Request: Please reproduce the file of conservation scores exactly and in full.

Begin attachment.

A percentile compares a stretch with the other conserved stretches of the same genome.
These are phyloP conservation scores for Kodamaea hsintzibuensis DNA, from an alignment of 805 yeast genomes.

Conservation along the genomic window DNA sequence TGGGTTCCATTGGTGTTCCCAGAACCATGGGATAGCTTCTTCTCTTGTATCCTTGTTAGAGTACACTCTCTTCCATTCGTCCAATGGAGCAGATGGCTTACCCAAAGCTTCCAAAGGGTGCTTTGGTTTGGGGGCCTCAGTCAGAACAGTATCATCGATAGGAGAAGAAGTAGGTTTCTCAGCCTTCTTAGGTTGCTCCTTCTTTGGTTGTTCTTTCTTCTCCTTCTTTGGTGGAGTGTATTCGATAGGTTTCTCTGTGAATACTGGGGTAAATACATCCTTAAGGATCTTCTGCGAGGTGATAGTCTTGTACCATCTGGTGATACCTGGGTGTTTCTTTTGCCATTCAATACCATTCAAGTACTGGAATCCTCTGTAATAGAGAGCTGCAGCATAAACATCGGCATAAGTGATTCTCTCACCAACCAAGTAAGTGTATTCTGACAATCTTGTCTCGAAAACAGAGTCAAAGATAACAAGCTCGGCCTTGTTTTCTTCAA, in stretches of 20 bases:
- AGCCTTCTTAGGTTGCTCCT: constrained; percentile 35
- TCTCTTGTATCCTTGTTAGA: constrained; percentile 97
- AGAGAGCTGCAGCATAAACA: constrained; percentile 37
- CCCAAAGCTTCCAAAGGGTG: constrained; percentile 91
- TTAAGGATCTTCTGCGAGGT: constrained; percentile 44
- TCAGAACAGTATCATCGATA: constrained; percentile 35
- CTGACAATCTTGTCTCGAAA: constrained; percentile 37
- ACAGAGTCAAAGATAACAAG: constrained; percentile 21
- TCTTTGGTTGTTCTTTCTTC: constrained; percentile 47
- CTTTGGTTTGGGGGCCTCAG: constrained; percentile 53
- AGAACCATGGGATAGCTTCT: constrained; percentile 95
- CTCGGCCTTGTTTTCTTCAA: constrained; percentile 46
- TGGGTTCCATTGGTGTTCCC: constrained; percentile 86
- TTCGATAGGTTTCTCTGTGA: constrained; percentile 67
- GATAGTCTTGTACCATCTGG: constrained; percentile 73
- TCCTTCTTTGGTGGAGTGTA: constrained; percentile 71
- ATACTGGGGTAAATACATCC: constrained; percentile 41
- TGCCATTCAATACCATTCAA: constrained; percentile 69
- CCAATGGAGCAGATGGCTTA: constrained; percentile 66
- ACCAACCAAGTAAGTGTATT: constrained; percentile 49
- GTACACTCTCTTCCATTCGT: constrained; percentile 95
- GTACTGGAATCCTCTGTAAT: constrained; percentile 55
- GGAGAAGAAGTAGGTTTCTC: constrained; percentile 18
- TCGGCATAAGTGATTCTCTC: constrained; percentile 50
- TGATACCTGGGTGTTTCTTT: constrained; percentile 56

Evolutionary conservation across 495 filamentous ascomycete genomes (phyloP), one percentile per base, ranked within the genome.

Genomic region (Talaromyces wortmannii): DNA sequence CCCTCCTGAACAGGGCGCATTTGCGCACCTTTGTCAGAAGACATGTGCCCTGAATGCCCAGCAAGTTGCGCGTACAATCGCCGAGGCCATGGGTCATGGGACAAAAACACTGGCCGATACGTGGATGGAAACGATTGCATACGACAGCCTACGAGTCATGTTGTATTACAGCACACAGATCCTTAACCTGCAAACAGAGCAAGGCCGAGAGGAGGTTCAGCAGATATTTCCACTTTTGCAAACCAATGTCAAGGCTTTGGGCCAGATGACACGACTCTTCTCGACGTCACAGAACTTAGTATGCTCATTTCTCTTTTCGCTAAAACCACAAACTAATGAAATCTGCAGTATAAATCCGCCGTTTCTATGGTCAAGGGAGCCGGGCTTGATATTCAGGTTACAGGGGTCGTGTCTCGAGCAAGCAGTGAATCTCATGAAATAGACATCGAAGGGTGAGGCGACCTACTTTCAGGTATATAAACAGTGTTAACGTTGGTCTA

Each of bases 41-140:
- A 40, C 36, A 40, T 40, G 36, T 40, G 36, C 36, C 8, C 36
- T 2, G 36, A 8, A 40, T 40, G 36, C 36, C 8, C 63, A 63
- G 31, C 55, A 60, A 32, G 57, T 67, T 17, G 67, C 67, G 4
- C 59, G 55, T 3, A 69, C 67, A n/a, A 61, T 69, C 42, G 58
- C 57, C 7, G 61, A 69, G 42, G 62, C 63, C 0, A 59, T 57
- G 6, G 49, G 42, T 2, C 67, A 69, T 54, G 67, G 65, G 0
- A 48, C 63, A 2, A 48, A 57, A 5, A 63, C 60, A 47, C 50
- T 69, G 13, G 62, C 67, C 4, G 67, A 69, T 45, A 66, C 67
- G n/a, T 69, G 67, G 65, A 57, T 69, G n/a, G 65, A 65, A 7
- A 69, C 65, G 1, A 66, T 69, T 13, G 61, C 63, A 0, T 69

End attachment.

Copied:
A percentile compares a stretch with the other conserved stretches of the same genome.
These are phyloP conservation scores for Kodamaea hsintzibuensis DNA, from an alignment of 805 yeast genomes.

Conservation along the genomic window DNA sequence TGGGTTCCATTGGTGTTCCCAGAACCATGGGATAGCTTCTTCTCTTGTATCCTTGTTAGAGTACACTCTCTTCCATTCGTCCAATGGAGCAGATGGCTTACCCAAAGCTTCCAAAGGGTGCTTTGGTTTGGGGGCCTCAGTCAGAACAGTATCATCGATAGGAGAAGAAGTAGGTTTCTCAGCCTTCTTAGGTTGCTCCTTCTTTGGTTGTTCTTTCTTCTCCTTCTTTGGTGGAGTGTATTCGATAGGTTTCTCTGTGAATACTGGGGTAAATACATCCTTAAGGATCTTCTGCGAGGTGATAGTCTTGTACCATCTGGTGATACCTGGGTGTTTCTTTTGCCATTCAATACCATTCAAGTACTGGAATCCTCTGTAATAGAGAGCTGCAGCATAAACATCGGCATAAGTGATTCTCTCACCAACCAAGTAAGTGTATTCTGACAATCTTGTCTCGAAAACAGAGTCAAAGATAACAAGCTCGGCCTTGTTTTCTTCAA, in stretches of 20 bases:
- AGCCTTCTTAGGTTGCTCCT: constrained; percentile 35
- TCTCTTGTATCCTTGTTAGA: constrained; percentile 97
- AGAGAGCTGCAGCATAAACA: constrained; percentile 37
- CCCAAAGCTTCCAAAGGGTG: constrained; percentile 91
- TTAAGGATCTTCTGCGAGGT: constrained; percentile 44
- TCAGAACAGTATCATCGATA: constrained; percentile 35
- CTGACAATCTTGTCTCGAAA: constrained; percentile 37
- ACAGAGTCAAAGATAACAAG: constrained; percentile 21
- TCTTTGGTTGTTCTTTCTTC: constrained; percentile 47
- CTTTGGTTTGGGGGCCTCAG: constrained; percentile 53
- AGAACCATGGGATAGCTTCT: constrained; percentile 95
- CTCGGCCTTGTTTTCTTCAA: constrained; percentile 46
- TGGGTTCCATTGGTGTTCCC: constrained; percentile 86
- TTCGATAGGTTTCTCTGTGA: constrained; percentile 67
- GATAGTCTTGTACCATCTGG: constrained; percentile 73
- TCCTTCTTTGGTGGAGTGTA: constrained; percentile 71
- ATACTGGGGTAAATACATCC: constrained; percentile 41
- TGCCATTCAATACCATTCAA: constrained; percentile 69
- CCAATGGAGCAGATGGCTTA: constrained; percentile 66
- ACCAACCAAGTAAGTGTATT: constrained; percentile 49
- GTACACTCTCTTCCATTCGT: constrained; percentile 95
- GTACTGGAATCCTCTGTAAT: constrained; percentile 55
- GGAGAAGAAGTAGGTTTCTC: constrained; percentile 18
- TCGGCATAAGTGATTCTCTC: constrained; percentile 50
- TGATACCTGGGTGTTTCTTT: constrained; percentile 56

Evolutionary conservation across 495 filamentous ascomycete genomes (phyloP), one percentile per base, ranked within the genome.

Genomic region (Talaromyces wortmannii): DNA sequence CCCTCCTGAACAGGGCGCATTTGCGCACCTTTGTCAGAAGACATGTGCCCTGAATGCCCAGCAAGTTGCGCGTACAATCGCCGAGGCCATGGGTCATGGGACAAAAACACTGGCCGATACGTGGATGGAAACGATTGCATACGACAGCCTACGAGTCATGTTGTATTACAGCACACAGATCCTTAACCTGCAAACAGAGCAAGGCCGAGAGGAGGTTCAGCAGATATTTCCACTTTTGCAAACCAATGTCAAGGCTTTGGGCCAGATGACACGACTCTTCTCGACGTCACAGAACTTAGTATGCTCATTTCTCTTTTCGCTAAAACCACAAACTAATGAAATCTGCAGTATAAATCCGCCGTTTCTATGGTCAAGGGAGCCGGGCTTGATATTCAGGTTACAGGGGTCGTGTCTCGAGCAAGCAGTGAATCTCATGAAATAGACATCGAAGGGTGAGGCGACCTACTTTCAGGTATATAAACAGTGTTAACGTTGGTCTA

Each of bases 41-140:
- A 40, C 36, A 40, T 40, G 36, T 40, G 36, C 36, C 8, C 36
- T 2, G 36, A 8, A 40, T 40, G 36, C 36, C 8, C 63, A 63
- G 31, C 55, A 60, A 32, G 57, T 67, T 17, G 67, C 67, G 4
- C 59, G 55, T 3, A 69, C 67, A n/a, A 61, T 69, C 42, G 58
- C 57, C 7, G 61, A 69, G 42, G 62, C 63, C 0, A 59, T 57
- G 6, G 49, G 42, T 2, C 67, A 69, T 54, G 67, G 65, G 0
- A 48, C 63, A 2, A 48, A 57, A 5, A 63, C 60, A 47, C 50
- T 69, G 13, G 62, C 67, C 4, G 67, A 69, T 45, A 66, C 67
- G n/a, T 69, G 67, G 65, A 57, T 69, G n/a, G 65, A 65, A 7
- A 69, C 65, G 1, A 66, T 69, T 13, G 61, C 63, A 0, T 69